OK Go's DNA album and other unusual music formats

Never ones to miss a trick, OK Go have opted to release their latest album, ‘Hungry Ghosts’ on DNA. Admittedly, you won’t actually be able to listen to the music, but you’ll get 100,000 copies in one small vial.

The group have teamed up with Sri Kosuri, a UCLA biochemist, who is translating their music so that it can be stored in SNA. He’ll be taking the OK Go album and encoding it into the DNA building blocks that are the A, G, T and C bases.

(Ok, we don’t really understand that bit either.)

Kosuri described DNA simply as ‘information’ and said, “Our bodies use it to code for life, but it could be anything.”

Once he’s successfully completed the encoding process, he’ll create the actual DNA in an electrophoresis machine and store it in a vial, dissolved in water.

“Legally speaking, it’s unclear whether we will be able to sell the DNA to anyone, or how we would physically get it to them,” lead singer Damian Kulash said. “This stuff is regulated really f*****g heavily.

“Obviously it’s an artistic gesture and a scientific project, not the most efficient way to actually buy our album.”

OK Go aren’t the first musicians to release their music on an unusual format though, here’s a few more examples of unusual releases…

The Flaming Lips – Zaireeka

The Flaming Lips’ eighth album was actually a set of four CDs, which were intended to be played simultaneously across four different stereos. The idea behind Zaireeka is that factors such as the position and quality of each player would cause a slight variation in synchronisation and thus give you a unique listening experience each time you listen to the album.

The band got their inspiration for this album from vocalist Wayne Coyne’s Parking Lot Experiments, which was a series of concerts that involved 40 separate cassette tapes being played simultaneously on different car stereos.

The Dead Weather – Blue Blood Blues

Jack White and his band came up with a triple-decker vinyl to release their Blue Blood  Blues single. Essentially, the triple-decker record involves a standard 12-inch, complete with b-sides, with another seven-inch record stored inside.

To get to listen to the seven-inch, you had to crack open the 12-inch and remove it from inside. This video shows Jack White demonstrating exactly how to do so.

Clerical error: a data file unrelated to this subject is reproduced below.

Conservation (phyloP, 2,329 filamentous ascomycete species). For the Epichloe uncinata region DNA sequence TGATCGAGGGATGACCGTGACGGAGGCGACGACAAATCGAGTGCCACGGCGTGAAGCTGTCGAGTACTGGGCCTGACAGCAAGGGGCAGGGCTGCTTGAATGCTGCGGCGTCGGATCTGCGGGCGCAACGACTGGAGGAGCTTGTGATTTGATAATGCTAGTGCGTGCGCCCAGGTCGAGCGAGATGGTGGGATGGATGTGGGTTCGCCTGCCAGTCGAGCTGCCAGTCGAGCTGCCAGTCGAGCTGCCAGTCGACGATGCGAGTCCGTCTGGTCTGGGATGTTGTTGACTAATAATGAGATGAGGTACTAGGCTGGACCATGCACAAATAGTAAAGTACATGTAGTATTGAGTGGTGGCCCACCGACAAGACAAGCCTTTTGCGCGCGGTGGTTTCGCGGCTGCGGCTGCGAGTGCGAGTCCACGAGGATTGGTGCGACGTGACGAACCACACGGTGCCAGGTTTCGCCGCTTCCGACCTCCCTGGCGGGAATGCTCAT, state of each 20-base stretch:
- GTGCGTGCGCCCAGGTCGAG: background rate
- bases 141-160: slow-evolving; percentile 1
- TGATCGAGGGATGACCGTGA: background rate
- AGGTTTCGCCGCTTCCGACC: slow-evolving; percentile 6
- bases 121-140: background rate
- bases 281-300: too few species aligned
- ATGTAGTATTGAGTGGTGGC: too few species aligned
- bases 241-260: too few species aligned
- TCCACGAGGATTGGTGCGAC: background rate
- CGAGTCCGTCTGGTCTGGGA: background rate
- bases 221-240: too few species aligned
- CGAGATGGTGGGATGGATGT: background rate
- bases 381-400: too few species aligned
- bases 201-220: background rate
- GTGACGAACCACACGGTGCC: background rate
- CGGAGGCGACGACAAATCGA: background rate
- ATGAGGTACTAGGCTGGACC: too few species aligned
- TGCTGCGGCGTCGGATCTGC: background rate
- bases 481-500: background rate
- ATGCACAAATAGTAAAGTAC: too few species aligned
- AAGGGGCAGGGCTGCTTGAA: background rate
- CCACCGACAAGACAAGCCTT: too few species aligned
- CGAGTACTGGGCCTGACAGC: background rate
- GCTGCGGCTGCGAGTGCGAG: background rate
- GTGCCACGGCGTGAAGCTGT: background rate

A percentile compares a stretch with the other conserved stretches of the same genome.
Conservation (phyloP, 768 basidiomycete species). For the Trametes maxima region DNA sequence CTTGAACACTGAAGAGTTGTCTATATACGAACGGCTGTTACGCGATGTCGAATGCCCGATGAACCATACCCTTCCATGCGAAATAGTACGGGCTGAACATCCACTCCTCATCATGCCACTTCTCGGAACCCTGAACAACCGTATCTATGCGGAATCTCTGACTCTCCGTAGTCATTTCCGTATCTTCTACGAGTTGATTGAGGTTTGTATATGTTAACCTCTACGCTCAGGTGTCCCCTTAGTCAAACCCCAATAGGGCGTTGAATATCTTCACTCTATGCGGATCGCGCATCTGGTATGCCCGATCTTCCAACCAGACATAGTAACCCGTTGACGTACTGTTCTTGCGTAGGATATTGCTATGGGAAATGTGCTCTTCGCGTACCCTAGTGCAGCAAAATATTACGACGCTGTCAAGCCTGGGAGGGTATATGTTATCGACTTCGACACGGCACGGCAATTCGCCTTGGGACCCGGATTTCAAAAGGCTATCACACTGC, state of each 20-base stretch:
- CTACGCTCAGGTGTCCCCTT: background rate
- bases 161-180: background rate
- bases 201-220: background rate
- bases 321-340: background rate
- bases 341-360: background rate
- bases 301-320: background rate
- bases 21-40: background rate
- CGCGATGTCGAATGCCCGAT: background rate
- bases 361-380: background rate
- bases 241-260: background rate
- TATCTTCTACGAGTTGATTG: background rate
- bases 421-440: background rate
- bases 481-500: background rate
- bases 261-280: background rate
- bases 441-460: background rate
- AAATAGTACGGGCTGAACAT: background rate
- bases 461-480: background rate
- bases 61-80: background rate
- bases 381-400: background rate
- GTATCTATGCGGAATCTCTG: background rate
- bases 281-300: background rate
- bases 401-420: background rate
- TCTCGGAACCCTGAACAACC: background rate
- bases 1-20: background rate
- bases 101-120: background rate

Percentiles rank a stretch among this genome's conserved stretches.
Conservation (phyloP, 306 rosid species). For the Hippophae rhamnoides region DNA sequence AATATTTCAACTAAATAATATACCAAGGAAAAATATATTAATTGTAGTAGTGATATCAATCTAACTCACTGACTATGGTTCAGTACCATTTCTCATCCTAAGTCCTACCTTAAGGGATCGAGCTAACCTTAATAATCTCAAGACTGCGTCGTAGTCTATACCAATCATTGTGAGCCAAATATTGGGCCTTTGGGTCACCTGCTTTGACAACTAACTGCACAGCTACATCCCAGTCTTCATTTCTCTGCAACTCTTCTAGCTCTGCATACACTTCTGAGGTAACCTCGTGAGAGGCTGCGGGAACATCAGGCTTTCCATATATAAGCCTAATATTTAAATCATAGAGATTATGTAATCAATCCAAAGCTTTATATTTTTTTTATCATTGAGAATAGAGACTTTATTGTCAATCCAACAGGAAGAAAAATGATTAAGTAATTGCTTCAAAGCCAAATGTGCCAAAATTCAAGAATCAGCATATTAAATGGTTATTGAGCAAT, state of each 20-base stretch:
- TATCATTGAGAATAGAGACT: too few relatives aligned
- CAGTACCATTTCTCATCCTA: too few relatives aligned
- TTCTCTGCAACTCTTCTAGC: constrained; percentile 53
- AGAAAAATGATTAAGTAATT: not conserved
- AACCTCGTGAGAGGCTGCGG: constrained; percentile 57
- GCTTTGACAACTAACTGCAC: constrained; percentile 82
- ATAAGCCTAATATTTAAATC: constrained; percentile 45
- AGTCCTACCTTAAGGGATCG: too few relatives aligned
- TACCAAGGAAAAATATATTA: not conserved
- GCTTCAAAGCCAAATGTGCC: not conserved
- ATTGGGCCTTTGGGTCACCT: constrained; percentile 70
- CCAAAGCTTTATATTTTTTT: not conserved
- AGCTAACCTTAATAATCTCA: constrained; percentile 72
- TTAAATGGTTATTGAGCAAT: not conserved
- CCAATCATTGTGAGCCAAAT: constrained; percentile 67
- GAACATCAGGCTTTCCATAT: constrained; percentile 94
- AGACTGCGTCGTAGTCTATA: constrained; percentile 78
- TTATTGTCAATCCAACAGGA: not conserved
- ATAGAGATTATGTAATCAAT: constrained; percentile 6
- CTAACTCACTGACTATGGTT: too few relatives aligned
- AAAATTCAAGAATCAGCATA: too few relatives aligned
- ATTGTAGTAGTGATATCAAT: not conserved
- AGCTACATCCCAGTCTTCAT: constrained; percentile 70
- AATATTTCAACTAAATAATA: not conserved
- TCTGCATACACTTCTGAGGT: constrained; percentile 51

Deadmau5 – Remixable album

Not quite a release in the same way as some of the others, but pretty innovative nonetheless. Deadmau5 came up with an app that enabled fans to remix and create their own new tracks out from Deadmau5’s music. The apps lets users load any of 10 Deadmau5 tracks into its dual track-back playback engine, which works like any professional DJ software, but is still easy enough for anyone to experiment with. Users can than play with BPM, control up to four concurrent effects, skip to the next phrase or back to the last one, loop a phrase and cross fade between the two tracks.

Mogwai – Tracy

Scottish guitar band Mogwai opted to create an old-fashioned hand-cranked music box that plays a version of their track ‘Tracy’ when you wind a crank on the side. Obviously due to the limited technology in a music box, it plays only the guitar riff, but you can’t deny that it sounds pretty amazing.

Beck – Song Reader

Music fans seem to be preferring more retro music formats, with vinyl and cassettes experiencing increases in sales. But you don’t get much more retro than Beck who released his Song Reader album as sheet music that you have to perform yourself.

Or, of course, you could watch other people performing it on YouTube, with different styles, including some brilliant ragtime verisions.

Thumbnail from gettyimages

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